The final Dillinger scene in real life as well as in this movie takes place in the movie theater. This scene brilliantly recognizes Mann’s role in orchestrating the story of Dillinger through his cinematic vision while also using the cinematic apparatus, a film within a film, to show once again that heroism is defined by codes of honor not by what side of the law you reside on. Dillinger is watching Manhattan Melodrama, and Clark Gable is a gangster who has been issued the death sentence. William Powell tries to save his life, but Clark Gable says that would be hell, that he would much rather “die on the inside like he lived on the outside.” That sets the table for Dillinger’s death. It was only in my second viewing that I realized that when lawman Charles Winstead cleanly shoots Dillinger in the back of the head that Winstead is performing an Act Of Honor from one brother to another. By executing him cleanly, Winstead allows Dillinger go out the way Clark Gable wants to go out in Manhattan Melodrama. Mann has a hero kill a hero, and the Good Good Guy kills the Good Bad Guy in the final heroic act. Dillinger is not shot down by the sadistic pig-faced cop. He is not captured by the Feds and hauled back into the system. He dies by the Code of Honor on the street in front of the movie theater. He dies in his full mythic status in front of the movie theater on the screen as we watch him from our seats in our own neighborhood movie theaters. Now I understand why there have been so many books (including a book-length poem) written about “the man who shot Dillinger.” He is the quiet hero in Dillinger’s death, at least that is how Mann portrays him in the film as we watch the final scene in the movie when Winstead delivers Dillinger’s dying message to his girl Billie Frechette: “Bye Bye Blackbird.”

As the final credits role, there is no doubt in our mind that Dillinger was not a Bad Guy. He is not the Public Enemy in this movie picture or in the picture we are living in today. But what makes this movie so successful is that Mann doesn’t exploit Dillinger as good either. Mann doesn’t give us easy access to Dillinger’s character, his humanity, or his depth. What he gives us is a portrait of an icon, and Mann maintains Dillinger’s status as icon by delivering him with precision and economy as a work of art. The closest we come to understanding Dillinger as a human is when we see him in relation to his own iconic status (e.g. in the squad room and the movie theater). Mann distills the Dillinger legend and the characters and stories that surrounded it into a cleanly executed document that resists emotional investment or standard biopic character exploits. To me, it is precisely this economy and lack of depth that make the movie so watchable. Like a poem or a ballet, every word and every movement stands on its own for a thing of beauty and meaning. It needs to be appreciated in each singular act and frame and how they connect and interconnect without relying on easy access. I saw the movie twice in less than twenty-four hours and wasn’t bored in the slightest. In fact, I was even more enthralled during the second viewing because I could savor each piece of the film as if I were dissecting an intricate machine. If the movie was cluttered with excessive emotion, character and story, I could not appreciate how so much is delivered through the balletic poetry of image, line, and form.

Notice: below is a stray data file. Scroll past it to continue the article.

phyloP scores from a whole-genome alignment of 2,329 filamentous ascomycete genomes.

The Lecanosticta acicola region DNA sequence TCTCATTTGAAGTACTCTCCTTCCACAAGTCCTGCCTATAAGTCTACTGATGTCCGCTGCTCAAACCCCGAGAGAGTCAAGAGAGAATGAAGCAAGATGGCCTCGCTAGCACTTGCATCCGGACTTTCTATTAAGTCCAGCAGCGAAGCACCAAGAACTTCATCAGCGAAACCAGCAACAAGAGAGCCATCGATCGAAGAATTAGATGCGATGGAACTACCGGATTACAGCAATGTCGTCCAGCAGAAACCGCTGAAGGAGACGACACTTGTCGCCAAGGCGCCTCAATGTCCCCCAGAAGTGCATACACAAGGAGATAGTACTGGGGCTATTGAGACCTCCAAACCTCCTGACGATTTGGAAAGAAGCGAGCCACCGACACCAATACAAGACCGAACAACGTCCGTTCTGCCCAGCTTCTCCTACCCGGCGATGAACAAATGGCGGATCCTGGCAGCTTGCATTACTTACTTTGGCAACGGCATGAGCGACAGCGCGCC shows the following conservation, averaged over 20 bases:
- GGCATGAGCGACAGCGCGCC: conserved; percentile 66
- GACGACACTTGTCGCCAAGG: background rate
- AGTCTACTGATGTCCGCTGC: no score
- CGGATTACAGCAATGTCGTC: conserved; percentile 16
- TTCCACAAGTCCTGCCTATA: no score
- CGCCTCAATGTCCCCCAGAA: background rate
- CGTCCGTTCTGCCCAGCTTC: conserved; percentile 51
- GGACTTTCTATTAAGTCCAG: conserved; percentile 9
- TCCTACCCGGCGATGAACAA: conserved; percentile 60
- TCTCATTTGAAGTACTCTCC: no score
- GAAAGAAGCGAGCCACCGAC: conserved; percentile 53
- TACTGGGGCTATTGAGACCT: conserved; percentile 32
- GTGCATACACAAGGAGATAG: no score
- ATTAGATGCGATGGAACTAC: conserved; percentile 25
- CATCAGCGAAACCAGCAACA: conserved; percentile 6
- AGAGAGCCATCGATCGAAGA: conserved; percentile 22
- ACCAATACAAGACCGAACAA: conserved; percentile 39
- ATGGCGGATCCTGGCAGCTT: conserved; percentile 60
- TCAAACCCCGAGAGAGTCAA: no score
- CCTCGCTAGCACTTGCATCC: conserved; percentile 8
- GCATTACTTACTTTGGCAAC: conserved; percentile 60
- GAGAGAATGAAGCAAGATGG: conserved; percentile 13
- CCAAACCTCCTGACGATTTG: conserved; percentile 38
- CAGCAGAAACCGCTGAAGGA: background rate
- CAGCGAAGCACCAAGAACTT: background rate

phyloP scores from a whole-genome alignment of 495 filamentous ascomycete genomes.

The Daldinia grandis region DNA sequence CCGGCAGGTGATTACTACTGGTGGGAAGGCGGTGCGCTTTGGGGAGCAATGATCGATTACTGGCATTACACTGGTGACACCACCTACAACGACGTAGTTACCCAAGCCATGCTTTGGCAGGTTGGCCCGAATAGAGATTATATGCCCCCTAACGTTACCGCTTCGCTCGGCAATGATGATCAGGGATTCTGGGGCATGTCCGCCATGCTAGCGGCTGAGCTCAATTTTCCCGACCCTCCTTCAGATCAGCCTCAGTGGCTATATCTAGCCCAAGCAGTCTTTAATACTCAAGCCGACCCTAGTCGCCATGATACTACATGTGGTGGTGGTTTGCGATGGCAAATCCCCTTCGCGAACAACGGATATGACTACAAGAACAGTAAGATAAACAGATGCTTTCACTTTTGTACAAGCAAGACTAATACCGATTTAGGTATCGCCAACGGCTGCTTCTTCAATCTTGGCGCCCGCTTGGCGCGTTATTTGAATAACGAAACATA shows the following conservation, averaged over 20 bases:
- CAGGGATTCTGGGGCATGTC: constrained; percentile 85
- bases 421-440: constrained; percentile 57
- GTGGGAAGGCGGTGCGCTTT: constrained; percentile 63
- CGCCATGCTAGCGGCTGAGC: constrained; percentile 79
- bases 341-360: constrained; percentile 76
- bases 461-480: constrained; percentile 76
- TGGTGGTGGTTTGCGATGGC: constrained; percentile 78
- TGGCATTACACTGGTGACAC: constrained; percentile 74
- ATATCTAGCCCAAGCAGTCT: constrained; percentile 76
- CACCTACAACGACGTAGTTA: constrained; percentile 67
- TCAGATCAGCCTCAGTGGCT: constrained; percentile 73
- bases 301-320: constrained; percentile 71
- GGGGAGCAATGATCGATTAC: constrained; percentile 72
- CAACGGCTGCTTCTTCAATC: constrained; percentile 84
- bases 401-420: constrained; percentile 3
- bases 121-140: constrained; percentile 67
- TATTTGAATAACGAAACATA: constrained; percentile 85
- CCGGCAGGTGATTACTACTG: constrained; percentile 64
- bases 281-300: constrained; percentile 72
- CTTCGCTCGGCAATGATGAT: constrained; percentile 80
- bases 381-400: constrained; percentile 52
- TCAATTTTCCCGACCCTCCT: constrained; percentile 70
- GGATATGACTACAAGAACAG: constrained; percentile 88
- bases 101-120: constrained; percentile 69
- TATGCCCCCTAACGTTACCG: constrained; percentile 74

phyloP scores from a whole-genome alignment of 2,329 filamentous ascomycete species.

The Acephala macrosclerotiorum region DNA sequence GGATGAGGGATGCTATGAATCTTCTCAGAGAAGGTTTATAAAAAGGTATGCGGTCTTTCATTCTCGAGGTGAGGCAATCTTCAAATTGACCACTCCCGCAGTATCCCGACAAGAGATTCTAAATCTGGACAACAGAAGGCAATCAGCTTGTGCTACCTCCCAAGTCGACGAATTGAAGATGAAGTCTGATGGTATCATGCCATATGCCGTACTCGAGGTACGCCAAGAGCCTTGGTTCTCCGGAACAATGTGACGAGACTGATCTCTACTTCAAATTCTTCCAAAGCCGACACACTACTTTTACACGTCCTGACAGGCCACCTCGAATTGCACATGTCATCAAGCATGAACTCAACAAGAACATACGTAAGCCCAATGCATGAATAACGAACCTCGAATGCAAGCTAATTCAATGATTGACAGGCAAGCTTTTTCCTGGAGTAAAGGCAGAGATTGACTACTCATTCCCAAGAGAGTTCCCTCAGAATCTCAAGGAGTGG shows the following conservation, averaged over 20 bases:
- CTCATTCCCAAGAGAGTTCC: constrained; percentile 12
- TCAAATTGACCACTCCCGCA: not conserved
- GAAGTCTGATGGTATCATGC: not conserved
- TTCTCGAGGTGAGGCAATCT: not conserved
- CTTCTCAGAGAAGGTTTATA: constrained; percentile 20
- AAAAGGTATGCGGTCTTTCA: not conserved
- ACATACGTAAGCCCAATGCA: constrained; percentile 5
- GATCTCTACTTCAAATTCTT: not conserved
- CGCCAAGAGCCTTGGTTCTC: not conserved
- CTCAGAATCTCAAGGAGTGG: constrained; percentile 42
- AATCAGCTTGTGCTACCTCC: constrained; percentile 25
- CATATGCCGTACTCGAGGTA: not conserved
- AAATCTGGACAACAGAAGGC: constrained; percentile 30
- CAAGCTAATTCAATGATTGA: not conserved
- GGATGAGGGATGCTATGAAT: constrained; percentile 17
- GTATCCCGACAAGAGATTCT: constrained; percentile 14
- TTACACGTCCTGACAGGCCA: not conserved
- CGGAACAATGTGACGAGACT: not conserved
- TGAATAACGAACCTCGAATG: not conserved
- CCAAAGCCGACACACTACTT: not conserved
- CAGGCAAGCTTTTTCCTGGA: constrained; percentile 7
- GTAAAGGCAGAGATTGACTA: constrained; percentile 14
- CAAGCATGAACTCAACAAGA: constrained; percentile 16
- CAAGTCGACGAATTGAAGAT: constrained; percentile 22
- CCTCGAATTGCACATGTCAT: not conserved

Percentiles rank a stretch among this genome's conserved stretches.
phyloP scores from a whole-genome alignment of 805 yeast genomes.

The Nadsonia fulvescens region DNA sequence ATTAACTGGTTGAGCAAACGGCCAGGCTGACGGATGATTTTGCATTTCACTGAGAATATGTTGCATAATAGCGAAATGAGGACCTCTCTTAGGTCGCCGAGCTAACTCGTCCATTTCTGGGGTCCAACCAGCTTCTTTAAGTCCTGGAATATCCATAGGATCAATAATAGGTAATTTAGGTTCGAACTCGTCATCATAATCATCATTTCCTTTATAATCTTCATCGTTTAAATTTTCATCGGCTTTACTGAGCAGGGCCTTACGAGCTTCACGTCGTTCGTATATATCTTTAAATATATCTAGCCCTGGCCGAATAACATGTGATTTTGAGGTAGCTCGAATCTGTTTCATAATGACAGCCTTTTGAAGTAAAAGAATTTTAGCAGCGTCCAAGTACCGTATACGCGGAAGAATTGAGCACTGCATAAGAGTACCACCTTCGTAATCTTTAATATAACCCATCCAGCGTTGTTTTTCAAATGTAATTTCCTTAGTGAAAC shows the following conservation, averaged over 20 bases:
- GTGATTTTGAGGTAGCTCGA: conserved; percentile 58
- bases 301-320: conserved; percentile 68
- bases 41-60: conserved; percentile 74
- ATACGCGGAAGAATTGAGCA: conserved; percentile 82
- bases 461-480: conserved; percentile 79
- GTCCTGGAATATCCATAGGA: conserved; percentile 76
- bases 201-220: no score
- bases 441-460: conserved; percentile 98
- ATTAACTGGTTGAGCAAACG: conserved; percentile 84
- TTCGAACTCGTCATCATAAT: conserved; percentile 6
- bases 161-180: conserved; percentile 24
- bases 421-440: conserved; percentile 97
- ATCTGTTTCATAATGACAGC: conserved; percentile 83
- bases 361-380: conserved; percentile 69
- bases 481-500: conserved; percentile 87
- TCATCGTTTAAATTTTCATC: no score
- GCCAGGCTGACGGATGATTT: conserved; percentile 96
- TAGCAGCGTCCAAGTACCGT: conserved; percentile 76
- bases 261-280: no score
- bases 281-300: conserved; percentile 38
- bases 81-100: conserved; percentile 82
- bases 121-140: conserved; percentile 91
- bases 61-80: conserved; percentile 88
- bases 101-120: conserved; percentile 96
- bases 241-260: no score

Nevertheless, as abstract and experimental as the movie is, it is still a movie of our times, a time when it seems like we need to be reminded of that legendary hero who beat the system by robbing the banks that represent it and that rob us. A time when we need to be reminded that the government, the bureaus it creates, and the economic forces that support their power are their own kind of criminals. They are the Public Enemies. But it is also a time when things should not come easy, when we should be asked to think rather than blindly consume. Though I must admit, it is also a time when shooting machine guns sure looks good.

KIM NICOLINI is an artist, poet and cultural critic. She lives in Tucson, Arizona with her daughter and a menagerie of beasts. She works a day job to support her art and culture habits. She is currently finishing a book-length essayistic memoir about being a teenage runaway in 1970s San Francisco. She can be reached at:














Kim Nicolini is an artist, poet and cultural critic living in Tucson, Arizona. Her writing has appeared in Bad Subjects, Punk Planet, Souciant, La Furia Umana, and The Berkeley Poetry Review. She recently completed a book of her artwork on Dead Rock Stars which will was featured in a solo show at Beyond Baroque in Venice, CA. She is also completing a book of herDirt Yards at Night photography project. Her first art book Mapping the Inside Out is available upon request. She can be reached at